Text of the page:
London’s Traffic Woes in Lead to the Olympics

While in London last week, I was surprised that there was no tangible excitement in the lead up to the Olympic Games. In fact, London residents described the international games with dread. I heard a few well-chosen comments about how traffic in the upcoming weeks would be “utter chaos.”

Most of these complaints seem to be coming from cabbies and bus drivers, which makes sense since it looks like they will be the ones most affected by the creation of special traffic lanes to transport athletes and sports officials to the gaming venues. In the three days in London, I witnessed three traffic snarls in residential areas – something which I’ve never experienced in London before. So with only twenty-four days left to the Games, traffic management is going to be a big challenge.

There is a general expectation that productivity would hit a low during the Games. Many offices have started anticipating this and have given employees the opportunity to work from home rather than battle traffic to get to work. Still others are changing office timings to avoid the Games rush by either starting work a couple of hours earlier or finishing a couple of hours later to compensate.

Yesterday, the official lanes were set up with the Olympic rings emblazoned upon them. About 30 miles of road around east and central London have now been set aside exclusively for VIPs. However, ordinary drivers will be hit with a £130 fine if they use these lanes. Although these lanes will not be in use until two days before the Games, adjustments to traffic will begin this week.

There will be close to one million extra visitors in London on each day of the Games and up to 1,300 Games Family vehicles travelling between key venues. In addition to road traffic, London’s only commercial helicopter landing site – Barclays London Heliport – has seen an increase in landing slots booked.  The heliport’s managing director, Chris Orphanou, said it already has about 130 slots booked that are specific to Olympic visitors, in excess of the traffic it normally handles.

Because there is only one heliport, air traffic is said to increase as well and there needs to be extra careful monitoring to avoid accidents. For a city with a remarkable record in traffic management, current snarls are creating a disadvantage for London’s citizens and this is exactly the target group that needs to be assured that life would go on as normal. So far, nobody is reassured that the Games would be memorable in spite of the ensuing chaos.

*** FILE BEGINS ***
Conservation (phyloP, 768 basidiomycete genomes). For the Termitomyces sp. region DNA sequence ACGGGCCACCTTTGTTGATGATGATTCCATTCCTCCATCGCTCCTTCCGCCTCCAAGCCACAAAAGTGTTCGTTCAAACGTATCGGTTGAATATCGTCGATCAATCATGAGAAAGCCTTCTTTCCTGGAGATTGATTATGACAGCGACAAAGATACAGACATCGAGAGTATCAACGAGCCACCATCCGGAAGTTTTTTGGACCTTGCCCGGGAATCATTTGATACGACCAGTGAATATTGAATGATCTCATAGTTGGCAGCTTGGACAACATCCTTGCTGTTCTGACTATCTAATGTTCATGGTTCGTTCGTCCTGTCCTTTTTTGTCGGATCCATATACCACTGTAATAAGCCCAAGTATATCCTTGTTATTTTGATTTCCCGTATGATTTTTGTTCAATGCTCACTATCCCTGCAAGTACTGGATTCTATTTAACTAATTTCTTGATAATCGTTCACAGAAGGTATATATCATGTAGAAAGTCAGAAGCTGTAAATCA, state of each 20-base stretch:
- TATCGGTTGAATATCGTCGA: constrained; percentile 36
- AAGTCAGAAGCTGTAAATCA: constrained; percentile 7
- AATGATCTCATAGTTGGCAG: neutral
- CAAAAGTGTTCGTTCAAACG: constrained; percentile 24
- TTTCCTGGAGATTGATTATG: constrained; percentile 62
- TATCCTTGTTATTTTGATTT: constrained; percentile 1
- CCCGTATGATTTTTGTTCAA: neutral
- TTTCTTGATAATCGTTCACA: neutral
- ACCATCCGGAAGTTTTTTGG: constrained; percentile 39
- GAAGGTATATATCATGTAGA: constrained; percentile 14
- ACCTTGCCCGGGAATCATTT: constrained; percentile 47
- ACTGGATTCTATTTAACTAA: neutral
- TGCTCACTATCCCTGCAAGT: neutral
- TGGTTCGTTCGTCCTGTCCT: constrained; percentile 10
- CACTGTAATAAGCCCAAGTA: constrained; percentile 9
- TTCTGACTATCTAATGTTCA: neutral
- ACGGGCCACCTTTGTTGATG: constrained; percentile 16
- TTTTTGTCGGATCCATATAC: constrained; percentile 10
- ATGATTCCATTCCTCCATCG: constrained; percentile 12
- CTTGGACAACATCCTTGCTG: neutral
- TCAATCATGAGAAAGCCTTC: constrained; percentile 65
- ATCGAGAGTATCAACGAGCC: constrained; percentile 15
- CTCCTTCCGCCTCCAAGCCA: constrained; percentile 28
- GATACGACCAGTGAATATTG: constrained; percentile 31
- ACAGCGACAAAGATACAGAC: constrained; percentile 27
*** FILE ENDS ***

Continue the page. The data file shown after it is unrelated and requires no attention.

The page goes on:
Akhila is the Founding Director of GreenDen Consultancy which is dedicated to offering business analysis, reporting and marketing solutions powered by sustainability and social responsibility. Based in the US, Europe, and India, the GreenDen's consultants share the best practices and innovation from around the globe to achieve real results. She has previously written about CSR and ethical consumption for Justmeans and hopes to put a fresh spin on things for this column. As an IEMA certified CSR practitioner, she hopes to highlight a new way of doing business. She believes that consumers have the immense power to change 'business as usual' through their choices. She is a Graduate in Molecular Biology from the University of Glasgow, UK and in Environmental Management and Law. In her free-time she is a voracious reader and enjoys photography, yoga, travelling and the great outdoors. She can be contacted via Twitter @aksvi and also

2 responses

  1. I totally agree, the traffic has been horrendous this week, it was that bad at first I thought there had been an accident. What’s more I have just had to pay £200 for an advance ticket home later this month because of the huge mark up of rail tickets during the Olympics. I personally can’t wait until it’s over.

  2. I wouldn’t be too worried – we British pride ourselves on never getting excited about anything

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